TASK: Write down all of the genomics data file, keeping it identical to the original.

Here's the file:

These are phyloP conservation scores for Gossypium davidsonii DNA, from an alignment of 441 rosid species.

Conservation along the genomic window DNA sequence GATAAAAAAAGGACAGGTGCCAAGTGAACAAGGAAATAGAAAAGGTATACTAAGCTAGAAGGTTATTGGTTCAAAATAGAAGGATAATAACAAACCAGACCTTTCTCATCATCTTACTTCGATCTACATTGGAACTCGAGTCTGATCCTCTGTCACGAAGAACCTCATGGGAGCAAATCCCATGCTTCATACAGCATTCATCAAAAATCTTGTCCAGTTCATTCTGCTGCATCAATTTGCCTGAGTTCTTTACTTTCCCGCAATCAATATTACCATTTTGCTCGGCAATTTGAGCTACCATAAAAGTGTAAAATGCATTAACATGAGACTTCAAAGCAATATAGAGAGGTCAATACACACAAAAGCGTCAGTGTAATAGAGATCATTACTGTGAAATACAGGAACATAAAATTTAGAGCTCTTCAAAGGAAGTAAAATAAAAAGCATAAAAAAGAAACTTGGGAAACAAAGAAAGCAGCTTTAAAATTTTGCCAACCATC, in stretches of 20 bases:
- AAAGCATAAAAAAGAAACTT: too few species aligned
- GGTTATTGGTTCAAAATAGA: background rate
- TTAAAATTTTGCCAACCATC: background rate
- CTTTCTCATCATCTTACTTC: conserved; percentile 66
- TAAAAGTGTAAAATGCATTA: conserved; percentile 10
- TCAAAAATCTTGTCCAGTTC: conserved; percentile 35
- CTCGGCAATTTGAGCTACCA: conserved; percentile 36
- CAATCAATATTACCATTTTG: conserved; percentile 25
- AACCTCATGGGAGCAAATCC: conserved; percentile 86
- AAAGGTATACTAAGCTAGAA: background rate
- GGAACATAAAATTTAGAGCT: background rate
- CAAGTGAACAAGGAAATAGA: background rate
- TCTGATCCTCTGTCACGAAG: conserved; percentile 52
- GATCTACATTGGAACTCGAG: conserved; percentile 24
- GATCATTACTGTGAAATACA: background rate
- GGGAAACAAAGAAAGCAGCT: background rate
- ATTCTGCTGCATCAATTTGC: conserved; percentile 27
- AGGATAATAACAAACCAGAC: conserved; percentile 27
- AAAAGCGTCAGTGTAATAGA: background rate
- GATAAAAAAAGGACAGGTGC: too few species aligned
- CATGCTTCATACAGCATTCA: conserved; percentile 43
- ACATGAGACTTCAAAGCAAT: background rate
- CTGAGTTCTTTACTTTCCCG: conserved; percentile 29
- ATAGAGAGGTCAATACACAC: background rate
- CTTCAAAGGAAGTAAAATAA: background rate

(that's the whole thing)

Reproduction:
These are phyloP conservation scores for Gossypium davidsonii DNA, from an alignment of 441 rosid species.

Conservation along the genomic window DNA sequence GATAAAAAAAGGACAGGTGCCAAGTGAACAAGGAAATAGAAAAGGTATACTAAGCTAGAAGGTTATTGGTTCAAAATAGAAGGATAATAACAAACCAGACCTTTCTCATCATCTTACTTCGATCTACATTGGAACTCGAGTCTGATCCTCTGTCACGAAGAACCTCATGGGAGCAAATCCCATGCTTCATACAGCATTCATCAAAAATCTTGTCCAGTTCATTCTGCTGCATCAATTTGCCTGAGTTCTTTACTTTCCCGCAATCAATATTACCATTTTGCTCGGCAATTTGAGCTACCATAAAAGTGTAAAATGCATTAACATGAGACTTCAAAGCAATATAGAGAGGTCAATACACACAAAAGCGTCAGTGTAATAGAGATCATTACTGTGAAATACAGGAACATAAAATTTAGAGCTCTTCAAAGGAAGTAAAATAAAAAGCATAAAAAAGAAACTTGGGAAACAAAGAAAGCAGCTTTAAAATTTTGCCAACCATC, in stretches of 20 bases:
- AAAGCATAAAAAAGAAACTT: too few species aligned
- GGTTATTGGTTCAAAATAGA: background rate
- TTAAAATTTTGCCAACCATC: background rate
- CTTTCTCATCATCTTACTTC: conserved; percentile 66
- TAAAAGTGTAAAATGCATTA: conserved; percentile 10
- TCAAAAATCTTGTCCAGTTC: conserved; percentile 35
- CTCGGCAATTTGAGCTACCA: conserved; percentile 36
- CAATCAATATTACCATTTTG: conserved; percentile 25
- AACCTCATGGGAGCAAATCC: conserved; percentile 86
- AAAGGTATACTAAGCTAGAA: background rate
- GGAACATAAAATTTAGAGCT: background rate
- CAAGTGAACAAGGAAATAGA: background rate
- TCTGATCCTCTGTCACGAAG: conserved; percentile 52
- GATCTACATTGGAACTCGAG: conserved; percentile 24
- GATCATTACTGTGAAATACA: background rate
- GGGAAACAAAGAAAGCAGCT: background rate
- ATTCTGCTGCATCAATTTGC: conserved; percentile 27
- AGGATAATAACAAACCAGAC: conserved; percentile 27
- AAAAGCGTCAGTGTAATAGA: background rate
- GATAAAAAAAGGACAGGTGC: too few species aligned
- CATGCTTCATACAGCATTCA: conserved; percentile 43
- ACATGAGACTTCAAAGCAAT: background rate
- CTGAGTTCTTTACTTTCCCG: conserved; percentile 29
- ATAGAGAGGTCAATACACAC: background rate
- CTTCAAAGGAAGTAAAATAA: background rate